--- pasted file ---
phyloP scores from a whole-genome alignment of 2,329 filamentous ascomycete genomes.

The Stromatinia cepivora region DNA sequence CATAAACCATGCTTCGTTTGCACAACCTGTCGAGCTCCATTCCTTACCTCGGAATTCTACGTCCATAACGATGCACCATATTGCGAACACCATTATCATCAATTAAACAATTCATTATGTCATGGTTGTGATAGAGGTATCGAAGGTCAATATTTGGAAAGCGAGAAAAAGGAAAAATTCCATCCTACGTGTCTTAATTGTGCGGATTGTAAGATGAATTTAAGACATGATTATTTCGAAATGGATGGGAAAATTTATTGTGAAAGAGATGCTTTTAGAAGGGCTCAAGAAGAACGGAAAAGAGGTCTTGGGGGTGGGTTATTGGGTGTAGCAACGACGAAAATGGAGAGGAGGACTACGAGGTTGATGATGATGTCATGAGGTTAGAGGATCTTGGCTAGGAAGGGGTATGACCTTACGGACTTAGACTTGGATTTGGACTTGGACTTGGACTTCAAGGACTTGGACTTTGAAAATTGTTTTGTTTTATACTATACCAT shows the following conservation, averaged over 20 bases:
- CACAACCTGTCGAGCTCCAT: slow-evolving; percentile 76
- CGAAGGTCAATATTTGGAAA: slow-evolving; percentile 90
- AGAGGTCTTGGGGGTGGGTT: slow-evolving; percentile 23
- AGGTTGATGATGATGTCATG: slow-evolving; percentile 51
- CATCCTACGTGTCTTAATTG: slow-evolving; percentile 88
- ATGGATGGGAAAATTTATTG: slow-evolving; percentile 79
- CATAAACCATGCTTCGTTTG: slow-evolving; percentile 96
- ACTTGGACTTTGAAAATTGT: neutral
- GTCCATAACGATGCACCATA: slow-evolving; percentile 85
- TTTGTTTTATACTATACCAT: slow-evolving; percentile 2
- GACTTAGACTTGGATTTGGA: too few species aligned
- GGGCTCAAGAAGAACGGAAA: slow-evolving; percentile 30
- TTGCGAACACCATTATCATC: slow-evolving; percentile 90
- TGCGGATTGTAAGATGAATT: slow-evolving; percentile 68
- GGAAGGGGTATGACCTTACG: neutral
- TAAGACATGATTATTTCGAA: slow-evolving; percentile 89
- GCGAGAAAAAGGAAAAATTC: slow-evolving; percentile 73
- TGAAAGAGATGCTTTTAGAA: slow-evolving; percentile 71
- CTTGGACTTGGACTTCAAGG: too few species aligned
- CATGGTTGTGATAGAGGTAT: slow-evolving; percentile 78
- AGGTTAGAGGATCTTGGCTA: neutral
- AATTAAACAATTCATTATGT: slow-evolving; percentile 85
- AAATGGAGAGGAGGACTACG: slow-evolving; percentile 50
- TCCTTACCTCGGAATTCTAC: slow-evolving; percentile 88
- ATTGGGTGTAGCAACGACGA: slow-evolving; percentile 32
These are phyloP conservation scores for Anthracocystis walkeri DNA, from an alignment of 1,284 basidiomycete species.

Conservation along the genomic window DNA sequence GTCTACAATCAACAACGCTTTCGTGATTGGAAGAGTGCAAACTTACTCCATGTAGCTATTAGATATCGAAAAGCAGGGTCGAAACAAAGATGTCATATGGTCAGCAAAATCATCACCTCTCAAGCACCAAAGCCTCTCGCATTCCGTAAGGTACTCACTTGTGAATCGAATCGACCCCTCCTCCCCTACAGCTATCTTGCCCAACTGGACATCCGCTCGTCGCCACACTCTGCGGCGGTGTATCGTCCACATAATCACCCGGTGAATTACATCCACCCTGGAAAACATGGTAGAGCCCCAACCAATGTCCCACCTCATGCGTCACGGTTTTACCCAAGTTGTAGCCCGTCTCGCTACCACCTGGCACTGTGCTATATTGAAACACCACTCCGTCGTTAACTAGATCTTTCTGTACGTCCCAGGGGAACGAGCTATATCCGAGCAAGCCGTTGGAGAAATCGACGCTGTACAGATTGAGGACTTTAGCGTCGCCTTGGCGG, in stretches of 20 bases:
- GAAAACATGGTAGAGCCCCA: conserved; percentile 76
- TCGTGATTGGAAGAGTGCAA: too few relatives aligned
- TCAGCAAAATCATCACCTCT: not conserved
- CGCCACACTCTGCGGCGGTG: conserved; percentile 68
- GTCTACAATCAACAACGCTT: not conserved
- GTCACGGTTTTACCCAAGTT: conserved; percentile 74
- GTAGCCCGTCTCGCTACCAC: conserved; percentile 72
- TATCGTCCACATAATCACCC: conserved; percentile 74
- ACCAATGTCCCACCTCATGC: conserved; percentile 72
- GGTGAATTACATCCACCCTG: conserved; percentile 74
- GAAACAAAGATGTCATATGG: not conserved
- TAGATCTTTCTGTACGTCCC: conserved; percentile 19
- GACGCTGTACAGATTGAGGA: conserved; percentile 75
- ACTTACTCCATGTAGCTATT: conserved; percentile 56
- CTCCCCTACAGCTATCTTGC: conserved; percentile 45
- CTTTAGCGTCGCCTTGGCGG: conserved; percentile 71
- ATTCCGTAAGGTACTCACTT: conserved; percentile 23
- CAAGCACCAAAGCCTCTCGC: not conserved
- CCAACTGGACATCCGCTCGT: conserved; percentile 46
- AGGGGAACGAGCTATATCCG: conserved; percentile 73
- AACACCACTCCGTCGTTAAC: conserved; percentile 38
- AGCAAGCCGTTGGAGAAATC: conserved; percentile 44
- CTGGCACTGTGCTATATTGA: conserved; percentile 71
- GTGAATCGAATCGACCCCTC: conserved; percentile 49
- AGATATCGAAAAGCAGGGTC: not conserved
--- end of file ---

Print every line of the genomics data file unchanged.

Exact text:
phyloP scores from a whole-genome alignment of 2,329 filamentous ascomycete genomes.

The Stromatinia cepivora region DNA sequence CATAAACCATGCTTCGTTTGCACAACCTGTCGAGCTCCATTCCTTACCTCGGAATTCTACGTCCATAACGATGCACCATATTGCGAACACCATTATCATCAATTAAACAATTCATTATGTCATGGTTGTGATAGAGGTATCGAAGGTCAATATTTGGAAAGCGAGAAAAAGGAAAAATTCCATCCTACGTGTCTTAATTGTGCGGATTGTAAGATGAATTTAAGACATGATTATTTCGAAATGGATGGGAAAATTTATTGTGAAAGAGATGCTTTTAGAAGGGCTCAAGAAGAACGGAAAAGAGGTCTTGGGGGTGGGTTATTGGGTGTAGCAACGACGAAAATGGAGAGGAGGACTACGAGGTTGATGATGATGTCATGAGGTTAGAGGATCTTGGCTAGGAAGGGGTATGACCTTACGGACTTAGACTTGGATTTGGACTTGGACTTGGACTTCAAGGACTTGGACTTTGAAAATTGTTTTGTTTTATACTATACCAT shows the following conservation, averaged over 20 bases:
- CACAACCTGTCGAGCTCCAT: slow-evolving; percentile 76
- CGAAGGTCAATATTTGGAAA: slow-evolving; percentile 90
- AGAGGTCTTGGGGGTGGGTT: slow-evolving; percentile 23
- AGGTTGATGATGATGTCATG: slow-evolving; percentile 51
- CATCCTACGTGTCTTAATTG: slow-evolving; percentile 88
- ATGGATGGGAAAATTTATTG: slow-evolving; percentile 79
- CATAAACCATGCTTCGTTTG: slow-evolving; percentile 96
- ACTTGGACTTTGAAAATTGT: neutral
- GTCCATAACGATGCACCATA: slow-evolving; percentile 85
- TTTGTTTTATACTATACCAT: slow-evolving; percentile 2
- GACTTAGACTTGGATTTGGA: too few species aligned
- GGGCTCAAGAAGAACGGAAA: slow-evolving; percentile 30
- TTGCGAACACCATTATCATC: slow-evolving; percentile 90
- TGCGGATTGTAAGATGAATT: slow-evolving; percentile 68
- GGAAGGGGTATGACCTTACG: neutral
- TAAGACATGATTATTTCGAA: slow-evolving; percentile 89
- GCGAGAAAAAGGAAAAATTC: slow-evolving; percentile 73
- TGAAAGAGATGCTTTTAGAA: slow-evolving; percentile 71
- CTTGGACTTGGACTTCAAGG: too few species aligned
- CATGGTTGTGATAGAGGTAT: slow-evolving; percentile 78
- AGGTTAGAGGATCTTGGCTA: neutral
- AATTAAACAATTCATTATGT: slow-evolving; percentile 85
- AAATGGAGAGGAGGACTACG: slow-evolving; percentile 50
- TCCTTACCTCGGAATTCTAC: slow-evolving; percentile 88
- ATTGGGTGTAGCAACGACGA: slow-evolving; percentile 32
These are phyloP conservation scores for Anthracocystis walkeri DNA, from an alignment of 1,284 basidiomycete species.

Conservation along the genomic window DNA sequence GTCTACAATCAACAACGCTTTCGTGATTGGAAGAGTGCAAACTTACTCCATGTAGCTATTAGATATCGAAAAGCAGGGTCGAAACAAAGATGTCATATGGTCAGCAAAATCATCACCTCTCAAGCACCAAAGCCTCTCGCATTCCGTAAGGTACTCACTTGTGAATCGAATCGACCCCTCCTCCCCTACAGCTATCTTGCCCAACTGGACATCCGCTCGTCGCCACACTCTGCGGCGGTGTATCGTCCACATAATCACCCGGTGAATTACATCCACCCTGGAAAACATGGTAGAGCCCCAACCAATGTCCCACCTCATGCGTCACGGTTTTACCCAAGTTGTAGCCCGTCTCGCTACCACCTGGCACTGTGCTATATTGAAACACCACTCCGTCGTTAACTAGATCTTTCTGTACGTCCCAGGGGAACGAGCTATATCCGAGCAAGCCGTTGGAGAAATCGACGCTGTACAGATTGAGGACTTTAGCGTCGCCTTGGCGG, in stretches of 20 bases:
- GAAAACATGGTAGAGCCCCA: conserved; percentile 76
- TCGTGATTGGAAGAGTGCAA: too few relatives aligned
- TCAGCAAAATCATCACCTCT: not conserved
- CGCCACACTCTGCGGCGGTG: conserved; percentile 68
- GTCTACAATCAACAACGCTT: not conserved
- GTCACGGTTTTACCCAAGTT: conserved; percentile 74
- GTAGCCCGTCTCGCTACCAC: conserved; percentile 72
- TATCGTCCACATAATCACCC: conserved; percentile 74
- ACCAATGTCCCACCTCATGC: conserved; percentile 72
- GGTGAATTACATCCACCCTG: conserved; percentile 74
- GAAACAAAGATGTCATATGG: not conserved
- TAGATCTTTCTGTACGTCCC: conserved; percentile 19
- GACGCTGTACAGATTGAGGA: conserved; percentile 75
- ACTTACTCCATGTAGCTATT: conserved; percentile 56
- CTCCCCTACAGCTATCTTGC: conserved; percentile 45
- CTTTAGCGTCGCCTTGGCGG: conserved; percentile 71
- ATTCCGTAAGGTACTCACTT: conserved; percentile 23
- CAAGCACCAAAGCCTCTCGC: not conserved
- CCAACTGGACATCCGCTCGT: conserved; percentile 46
- AGGGGAACGAGCTATATCCG: conserved; percentile 73
- AACACCACTCCGTCGTTAAC: conserved; percentile 38
- AGCAAGCCGTTGGAGAAATC: conserved; percentile 44
- CTGGCACTGTGCTATATTGA: conserved; percentile 71
- GTGAATCGAATCGACCCCTC: conserved; percentile 49
- AGATATCGAAAAGCAGGGTC: not conserved